Lady Gaga is an absolute star.
Before, during, and I dare say after, A Star Is Born I have loved Gaga. There’s a narrative going about during their press junket that Bradley Cooper had to push hard to get film execs on board with casting Gaga as Ally in the latest adaption and, if true, that bugs me because having seen it I genuinely feel that there is no one else that could have played her. Ally’s character has clearly been moulded around her talents - as with Barbara we have abandoned the movie star goals focussing solely on music - and I would love to know exactly how much was changed or added after casting. Bradley Coopers’ Jackson Maine cuts more of a sympathetic character than we’ve seen in previous versions of A Star Is Born, right back to the original 1937 film which inspires some of the more selfless themes in the 2018 reboot, so much so that it makes you wonder who the film is really about.
The women of A Star Is Born have always been iconic and Lady Gaga’s portrayal takes notes from all of them. With the gut punching emotional power of Judy, the self deprecating charm of Barbara, and the selflessness of Janet Gaynor, she is wonderful on screen; even if some of her characters backstory is ignored to allow for Jackson’s. This may have something to do with Bradley Cooper developing the film for himself or maybe just a purposeful twist on the tale but, to be honest, I’ve always felt that this story was more about the man that about woman; or more specifically it’s about her through his eyes and how he deals with her surpassing him. Spoiler alert: it’s not always well.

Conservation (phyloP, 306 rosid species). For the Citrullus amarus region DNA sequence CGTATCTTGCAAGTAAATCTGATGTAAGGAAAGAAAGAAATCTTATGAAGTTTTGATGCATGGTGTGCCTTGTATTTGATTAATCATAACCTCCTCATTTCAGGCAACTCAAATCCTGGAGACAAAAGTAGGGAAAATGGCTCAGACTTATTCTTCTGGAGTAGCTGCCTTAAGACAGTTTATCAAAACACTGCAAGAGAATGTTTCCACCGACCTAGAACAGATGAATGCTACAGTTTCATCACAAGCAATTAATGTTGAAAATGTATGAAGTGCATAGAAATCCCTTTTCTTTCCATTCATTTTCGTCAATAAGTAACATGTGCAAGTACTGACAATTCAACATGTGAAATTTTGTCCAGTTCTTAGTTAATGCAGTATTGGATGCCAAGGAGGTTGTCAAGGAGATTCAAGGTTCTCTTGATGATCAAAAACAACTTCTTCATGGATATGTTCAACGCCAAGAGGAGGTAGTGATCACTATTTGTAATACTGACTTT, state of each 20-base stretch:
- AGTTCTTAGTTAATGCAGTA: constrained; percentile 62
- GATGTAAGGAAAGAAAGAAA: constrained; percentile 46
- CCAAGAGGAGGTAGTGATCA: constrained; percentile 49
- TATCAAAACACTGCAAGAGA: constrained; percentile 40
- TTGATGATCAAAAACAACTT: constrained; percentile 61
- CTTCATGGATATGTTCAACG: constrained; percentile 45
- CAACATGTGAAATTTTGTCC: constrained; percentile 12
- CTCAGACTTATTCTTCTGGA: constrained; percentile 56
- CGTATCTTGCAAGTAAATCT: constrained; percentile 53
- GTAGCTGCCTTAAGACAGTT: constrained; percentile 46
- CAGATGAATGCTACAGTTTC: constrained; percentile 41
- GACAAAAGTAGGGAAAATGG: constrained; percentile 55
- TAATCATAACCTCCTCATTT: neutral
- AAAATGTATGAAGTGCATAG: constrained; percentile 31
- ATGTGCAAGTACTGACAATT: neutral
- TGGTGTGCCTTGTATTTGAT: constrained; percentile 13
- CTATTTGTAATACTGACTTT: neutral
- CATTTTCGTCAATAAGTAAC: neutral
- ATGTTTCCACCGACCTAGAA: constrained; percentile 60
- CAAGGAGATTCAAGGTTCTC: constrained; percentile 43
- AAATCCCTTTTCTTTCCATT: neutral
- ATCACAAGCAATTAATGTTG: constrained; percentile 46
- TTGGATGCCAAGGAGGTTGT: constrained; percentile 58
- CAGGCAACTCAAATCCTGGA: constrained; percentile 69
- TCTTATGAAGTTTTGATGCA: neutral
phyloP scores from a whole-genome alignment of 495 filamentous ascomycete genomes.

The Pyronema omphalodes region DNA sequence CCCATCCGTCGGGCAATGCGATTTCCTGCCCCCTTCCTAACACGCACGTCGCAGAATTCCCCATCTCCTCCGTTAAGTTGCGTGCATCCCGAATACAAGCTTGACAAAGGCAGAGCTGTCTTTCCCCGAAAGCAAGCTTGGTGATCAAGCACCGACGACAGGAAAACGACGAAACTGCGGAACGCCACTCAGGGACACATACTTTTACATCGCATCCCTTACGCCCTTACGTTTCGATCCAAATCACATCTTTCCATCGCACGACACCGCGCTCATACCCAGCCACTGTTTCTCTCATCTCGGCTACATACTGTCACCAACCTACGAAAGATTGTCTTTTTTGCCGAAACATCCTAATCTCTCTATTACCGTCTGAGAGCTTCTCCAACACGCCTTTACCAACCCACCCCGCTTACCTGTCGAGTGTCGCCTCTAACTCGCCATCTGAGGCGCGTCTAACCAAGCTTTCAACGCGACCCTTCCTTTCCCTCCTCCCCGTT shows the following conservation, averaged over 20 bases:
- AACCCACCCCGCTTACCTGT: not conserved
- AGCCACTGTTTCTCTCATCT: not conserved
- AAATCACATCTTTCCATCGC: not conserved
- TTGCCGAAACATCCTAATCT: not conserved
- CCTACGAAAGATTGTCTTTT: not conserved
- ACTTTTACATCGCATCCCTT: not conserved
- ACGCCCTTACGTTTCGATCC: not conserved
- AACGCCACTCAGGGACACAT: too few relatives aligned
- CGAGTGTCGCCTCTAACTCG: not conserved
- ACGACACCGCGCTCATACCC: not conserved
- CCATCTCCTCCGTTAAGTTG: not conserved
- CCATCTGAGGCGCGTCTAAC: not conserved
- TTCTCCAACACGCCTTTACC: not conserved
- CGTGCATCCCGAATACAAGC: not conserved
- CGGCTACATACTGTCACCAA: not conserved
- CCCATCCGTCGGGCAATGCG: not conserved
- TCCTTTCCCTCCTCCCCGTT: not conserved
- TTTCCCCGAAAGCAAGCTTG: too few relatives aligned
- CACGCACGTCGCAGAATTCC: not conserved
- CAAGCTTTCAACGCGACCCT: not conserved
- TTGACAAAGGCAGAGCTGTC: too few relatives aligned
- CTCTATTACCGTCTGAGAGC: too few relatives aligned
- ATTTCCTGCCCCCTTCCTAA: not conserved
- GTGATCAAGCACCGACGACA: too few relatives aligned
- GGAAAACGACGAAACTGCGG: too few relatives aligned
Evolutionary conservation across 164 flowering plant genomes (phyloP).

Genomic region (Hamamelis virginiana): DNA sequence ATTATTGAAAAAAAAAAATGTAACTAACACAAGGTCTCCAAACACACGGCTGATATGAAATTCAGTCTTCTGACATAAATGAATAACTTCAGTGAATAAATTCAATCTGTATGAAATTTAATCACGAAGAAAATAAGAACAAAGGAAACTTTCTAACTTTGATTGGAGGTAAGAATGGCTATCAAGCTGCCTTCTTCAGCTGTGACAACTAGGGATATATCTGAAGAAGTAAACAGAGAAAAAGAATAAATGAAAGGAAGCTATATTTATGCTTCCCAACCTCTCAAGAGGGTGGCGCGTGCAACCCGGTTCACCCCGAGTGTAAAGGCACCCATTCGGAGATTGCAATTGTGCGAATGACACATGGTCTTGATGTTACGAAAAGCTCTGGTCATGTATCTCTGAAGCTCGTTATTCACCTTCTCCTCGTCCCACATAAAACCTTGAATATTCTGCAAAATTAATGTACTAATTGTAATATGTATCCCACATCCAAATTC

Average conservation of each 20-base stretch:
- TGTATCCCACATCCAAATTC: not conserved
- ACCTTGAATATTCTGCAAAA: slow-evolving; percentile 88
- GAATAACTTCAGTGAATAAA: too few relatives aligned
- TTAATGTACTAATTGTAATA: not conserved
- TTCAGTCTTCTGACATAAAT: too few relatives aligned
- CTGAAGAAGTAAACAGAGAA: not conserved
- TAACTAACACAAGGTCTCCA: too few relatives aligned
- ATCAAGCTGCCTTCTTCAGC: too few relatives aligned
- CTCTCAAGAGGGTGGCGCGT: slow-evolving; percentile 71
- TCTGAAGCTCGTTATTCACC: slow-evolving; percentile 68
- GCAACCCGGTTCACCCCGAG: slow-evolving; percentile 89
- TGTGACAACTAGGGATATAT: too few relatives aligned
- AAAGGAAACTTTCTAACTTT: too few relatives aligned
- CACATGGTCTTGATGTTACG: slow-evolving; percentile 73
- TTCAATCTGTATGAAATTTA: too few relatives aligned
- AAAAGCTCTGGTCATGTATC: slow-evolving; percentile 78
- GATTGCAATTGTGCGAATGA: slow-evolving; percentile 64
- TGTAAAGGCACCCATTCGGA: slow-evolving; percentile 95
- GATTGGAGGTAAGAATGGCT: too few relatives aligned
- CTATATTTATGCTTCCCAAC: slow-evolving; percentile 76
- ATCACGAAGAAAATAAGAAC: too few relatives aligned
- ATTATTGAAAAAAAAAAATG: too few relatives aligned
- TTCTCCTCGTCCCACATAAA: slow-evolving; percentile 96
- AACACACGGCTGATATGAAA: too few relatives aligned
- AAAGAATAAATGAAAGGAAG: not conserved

Despite this I left the cinema having cried my heart out. We’ve seen this tale close to half a dozen times now and this is the first adaptation that has grabbed my emotions and made me feel all of them. Maybe it’s a generational thing. There is a more frenetic pace that mirrors how fast life is in 2018 and you are really led to believe that this is a whirlwind relationship. Maybe it has just been so long since I’ve watched the originals but watching Ally and Jackson make their mistakes, willing them to get it right, I was completely invested in their story and this felt like “my” version.
Of course, has a lot to do with the music. Filled with really credible country rock songs you absolutely believe that Jackson deserves to be the rock star that he is. Aside from the leading song Shallow, written by Gaga and Mark Ronson, I’m hearing these songs for the first time and they feel like I’ve heard and loved them for years. The cinematography on stage during the live performances is beautifully done too. It made me miss my days of being on stage in sweaty bars, filming gigs in bad lighting and trying to find the best angle; although with locations like Coachella and Glastonbury they had an easy task of making it look impressive. I’ve come to the conclusion that I would happily go to a Jackson and Ally concert - if the gods of cross platform marketing could make that happen that would be swell.
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